system, this myth is based on studies where animals were given
extremely high doses of cannabinoids. These results have never
been duplicated in human beings. Interestingly, two studies done
in 1978 and one done in 1988 showed that hashish and marijuana
may have actually stimulated the immune system in the people
5. Marijuana is much more dangerous than tobacco
Smoked marijuana contains more carcinogens than does an
equivalent amount of tobacco (1.5 to 3 times). Marijuana,
however, unlike tobacco, actually dilates (enlarges) the air
passages in the lungs which promotes self-cleaning. This is one
reason why cannabis has been found useful in the past in treating
asthmatics. It should be remembered that a heavy tobacco smoker
consumes much more tobacco than a heavy marijuana smoker consumes
marijuana. Two other factors are important. The first is that
paraphernalia laws directed against marijuana users make it
difficult to smoke safely. These laws make water pipes and
bongs, which filter some of the carcinogens out of the smoke,
illegal and, hence, unavailable. The second is that, if
marijuana were legal, it would be more economical to have
cannabis drinks like bhang (a traditional drink in the Middle
East) or tea which are totally non-carcinogenic. This is in
stark contrast with "smokeless" tobacco products like snuff which
can cause cancer of the mouth and throat. Nicotine itself is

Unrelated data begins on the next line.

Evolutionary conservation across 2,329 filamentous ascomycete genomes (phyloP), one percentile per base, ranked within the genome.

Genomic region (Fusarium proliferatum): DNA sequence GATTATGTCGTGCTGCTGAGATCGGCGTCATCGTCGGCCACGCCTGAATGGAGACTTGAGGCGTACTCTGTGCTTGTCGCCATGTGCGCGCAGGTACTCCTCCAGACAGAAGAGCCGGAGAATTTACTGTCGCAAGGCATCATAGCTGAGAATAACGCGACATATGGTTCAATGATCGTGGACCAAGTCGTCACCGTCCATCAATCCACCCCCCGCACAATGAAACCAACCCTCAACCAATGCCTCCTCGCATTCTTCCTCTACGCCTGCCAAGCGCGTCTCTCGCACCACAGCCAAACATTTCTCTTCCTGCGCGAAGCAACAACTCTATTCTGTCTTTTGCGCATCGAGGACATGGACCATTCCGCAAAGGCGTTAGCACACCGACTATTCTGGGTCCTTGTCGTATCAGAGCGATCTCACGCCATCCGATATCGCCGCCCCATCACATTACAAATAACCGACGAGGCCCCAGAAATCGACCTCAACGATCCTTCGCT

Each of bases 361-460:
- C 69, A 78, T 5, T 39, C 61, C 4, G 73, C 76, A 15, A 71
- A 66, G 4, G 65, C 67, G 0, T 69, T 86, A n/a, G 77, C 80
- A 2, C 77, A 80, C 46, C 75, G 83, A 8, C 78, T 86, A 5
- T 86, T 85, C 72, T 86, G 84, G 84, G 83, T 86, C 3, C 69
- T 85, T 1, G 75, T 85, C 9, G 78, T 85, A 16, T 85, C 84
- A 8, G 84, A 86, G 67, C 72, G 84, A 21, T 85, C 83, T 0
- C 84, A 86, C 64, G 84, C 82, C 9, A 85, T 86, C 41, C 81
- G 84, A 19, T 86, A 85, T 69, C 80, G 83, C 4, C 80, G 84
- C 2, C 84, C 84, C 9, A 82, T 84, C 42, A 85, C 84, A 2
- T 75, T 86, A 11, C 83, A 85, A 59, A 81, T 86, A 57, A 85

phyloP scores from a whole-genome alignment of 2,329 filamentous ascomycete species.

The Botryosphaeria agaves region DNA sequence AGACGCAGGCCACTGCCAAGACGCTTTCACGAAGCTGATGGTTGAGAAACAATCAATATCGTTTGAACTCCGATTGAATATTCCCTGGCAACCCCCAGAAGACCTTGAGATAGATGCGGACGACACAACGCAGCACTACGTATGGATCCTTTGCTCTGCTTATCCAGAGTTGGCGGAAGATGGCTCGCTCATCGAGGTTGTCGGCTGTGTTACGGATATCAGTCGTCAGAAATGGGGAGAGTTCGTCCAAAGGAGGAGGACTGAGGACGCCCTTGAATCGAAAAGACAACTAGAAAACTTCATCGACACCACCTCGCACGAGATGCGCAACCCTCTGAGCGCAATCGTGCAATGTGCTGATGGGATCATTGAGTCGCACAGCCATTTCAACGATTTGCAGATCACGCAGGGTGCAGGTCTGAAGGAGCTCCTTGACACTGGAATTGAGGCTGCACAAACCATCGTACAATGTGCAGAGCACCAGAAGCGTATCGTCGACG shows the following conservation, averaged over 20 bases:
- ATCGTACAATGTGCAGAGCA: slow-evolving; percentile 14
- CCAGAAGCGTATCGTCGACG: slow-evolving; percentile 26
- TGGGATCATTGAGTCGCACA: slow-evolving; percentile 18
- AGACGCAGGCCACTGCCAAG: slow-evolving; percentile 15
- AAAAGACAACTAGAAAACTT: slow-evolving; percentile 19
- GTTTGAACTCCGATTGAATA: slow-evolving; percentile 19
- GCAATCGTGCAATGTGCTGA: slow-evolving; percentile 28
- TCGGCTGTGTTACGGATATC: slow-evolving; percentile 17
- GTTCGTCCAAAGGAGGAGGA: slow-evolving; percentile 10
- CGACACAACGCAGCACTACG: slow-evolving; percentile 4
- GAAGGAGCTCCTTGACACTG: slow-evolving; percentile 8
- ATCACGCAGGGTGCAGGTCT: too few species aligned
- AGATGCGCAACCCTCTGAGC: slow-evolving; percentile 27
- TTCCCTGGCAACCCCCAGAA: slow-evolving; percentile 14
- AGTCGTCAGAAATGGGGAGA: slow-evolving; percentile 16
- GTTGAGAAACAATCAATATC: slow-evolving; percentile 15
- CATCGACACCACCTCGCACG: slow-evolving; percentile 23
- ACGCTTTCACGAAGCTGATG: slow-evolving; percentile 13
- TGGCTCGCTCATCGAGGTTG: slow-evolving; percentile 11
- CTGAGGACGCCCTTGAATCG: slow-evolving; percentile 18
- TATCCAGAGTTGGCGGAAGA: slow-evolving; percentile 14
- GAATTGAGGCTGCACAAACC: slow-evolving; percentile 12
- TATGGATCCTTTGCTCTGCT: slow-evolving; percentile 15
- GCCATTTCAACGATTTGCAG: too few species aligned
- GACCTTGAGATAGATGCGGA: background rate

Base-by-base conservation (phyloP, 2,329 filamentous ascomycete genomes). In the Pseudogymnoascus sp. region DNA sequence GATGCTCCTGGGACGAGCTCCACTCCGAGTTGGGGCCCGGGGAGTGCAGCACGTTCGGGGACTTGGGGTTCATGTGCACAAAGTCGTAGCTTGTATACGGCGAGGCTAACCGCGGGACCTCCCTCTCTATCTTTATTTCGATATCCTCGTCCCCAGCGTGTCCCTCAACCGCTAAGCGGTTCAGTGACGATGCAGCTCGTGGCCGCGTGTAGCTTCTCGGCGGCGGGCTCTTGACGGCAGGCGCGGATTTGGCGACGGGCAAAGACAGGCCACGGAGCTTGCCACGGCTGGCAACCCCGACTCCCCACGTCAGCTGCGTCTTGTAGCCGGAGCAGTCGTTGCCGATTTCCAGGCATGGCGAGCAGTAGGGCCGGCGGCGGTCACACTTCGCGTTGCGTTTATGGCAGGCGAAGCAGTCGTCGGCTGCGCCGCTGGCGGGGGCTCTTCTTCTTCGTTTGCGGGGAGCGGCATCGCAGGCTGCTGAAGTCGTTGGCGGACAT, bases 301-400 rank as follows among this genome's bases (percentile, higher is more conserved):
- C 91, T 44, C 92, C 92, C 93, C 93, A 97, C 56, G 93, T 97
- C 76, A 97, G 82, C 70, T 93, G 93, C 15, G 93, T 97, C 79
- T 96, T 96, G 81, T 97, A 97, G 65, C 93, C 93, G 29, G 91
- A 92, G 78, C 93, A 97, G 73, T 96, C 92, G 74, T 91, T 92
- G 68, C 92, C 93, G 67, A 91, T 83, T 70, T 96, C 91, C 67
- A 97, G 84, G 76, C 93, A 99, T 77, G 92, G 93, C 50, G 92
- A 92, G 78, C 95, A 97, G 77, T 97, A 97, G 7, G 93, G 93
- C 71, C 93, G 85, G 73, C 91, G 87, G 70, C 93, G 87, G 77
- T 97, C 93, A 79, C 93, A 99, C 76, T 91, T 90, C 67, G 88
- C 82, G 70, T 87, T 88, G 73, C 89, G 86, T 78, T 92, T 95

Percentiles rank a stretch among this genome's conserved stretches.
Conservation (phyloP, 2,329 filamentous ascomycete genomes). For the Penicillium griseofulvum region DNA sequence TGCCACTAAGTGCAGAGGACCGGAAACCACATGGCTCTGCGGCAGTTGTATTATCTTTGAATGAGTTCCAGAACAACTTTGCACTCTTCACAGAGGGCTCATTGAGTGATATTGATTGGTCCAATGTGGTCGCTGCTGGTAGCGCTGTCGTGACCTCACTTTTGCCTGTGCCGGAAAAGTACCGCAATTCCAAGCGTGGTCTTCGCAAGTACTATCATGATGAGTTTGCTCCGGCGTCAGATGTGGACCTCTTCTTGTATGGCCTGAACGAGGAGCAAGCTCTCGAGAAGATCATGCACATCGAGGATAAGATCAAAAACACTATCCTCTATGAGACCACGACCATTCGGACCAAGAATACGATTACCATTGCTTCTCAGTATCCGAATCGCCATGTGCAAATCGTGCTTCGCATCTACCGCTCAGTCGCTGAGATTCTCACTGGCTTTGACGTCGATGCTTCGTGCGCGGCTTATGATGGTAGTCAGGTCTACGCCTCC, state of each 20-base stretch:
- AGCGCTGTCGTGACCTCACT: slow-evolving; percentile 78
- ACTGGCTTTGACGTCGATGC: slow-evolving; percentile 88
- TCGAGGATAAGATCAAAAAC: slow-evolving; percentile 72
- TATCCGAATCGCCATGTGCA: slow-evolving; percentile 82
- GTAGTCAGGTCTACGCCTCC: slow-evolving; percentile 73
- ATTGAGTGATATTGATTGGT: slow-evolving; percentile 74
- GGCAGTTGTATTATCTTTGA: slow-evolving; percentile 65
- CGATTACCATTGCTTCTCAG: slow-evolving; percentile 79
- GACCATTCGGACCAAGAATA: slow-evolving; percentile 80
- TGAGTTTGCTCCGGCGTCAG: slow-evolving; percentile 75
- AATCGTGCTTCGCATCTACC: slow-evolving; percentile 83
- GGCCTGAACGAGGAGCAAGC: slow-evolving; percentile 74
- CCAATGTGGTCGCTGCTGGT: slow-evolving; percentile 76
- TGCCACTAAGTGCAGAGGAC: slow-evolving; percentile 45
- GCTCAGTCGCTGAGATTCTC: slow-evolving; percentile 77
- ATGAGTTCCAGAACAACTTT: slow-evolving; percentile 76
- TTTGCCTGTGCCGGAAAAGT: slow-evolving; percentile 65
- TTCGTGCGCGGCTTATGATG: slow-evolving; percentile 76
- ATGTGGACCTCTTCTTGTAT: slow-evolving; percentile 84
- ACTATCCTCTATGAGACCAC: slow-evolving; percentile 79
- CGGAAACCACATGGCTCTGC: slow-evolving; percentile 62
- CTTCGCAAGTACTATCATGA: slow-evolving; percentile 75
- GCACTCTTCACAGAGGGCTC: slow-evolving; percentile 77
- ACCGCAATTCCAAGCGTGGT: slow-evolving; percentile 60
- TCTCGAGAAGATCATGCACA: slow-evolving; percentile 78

very toxic in even small quantities. In contrast, the
cannabinoids are relatively non-toxic. When all of these facts
are taken together, it can be clearly seen that the reverse is
true: marijuana is much SAFER than tobacco.
6. Legal marijuana would cause carnage on the highways
Although marijuana, when used to intoxication, does impair
performance in a manner similar to alcohol, actual studies of the
effect of marijuana on the automobile accident rate suggest that
it poses LESS of a hazard than alcohol. When a random sample of
fatal accident victims was studied, it was initially found that
marijuana was associated with RELATIVELY as many accidents as
alcohol. In other words, the number of accident victims
intoxicated on marijuana relative to the number of marijuana
users in society gave a ratio similar to that for accident
victims intoxicated on alcohol relative to the total number of
alcohol users. However, a closer examination of the victims
revealed that around 85% of the people intoxicated on marijuana
WERE ALSO INTOXICATED ON ALCOHOL. For people only intoxicated on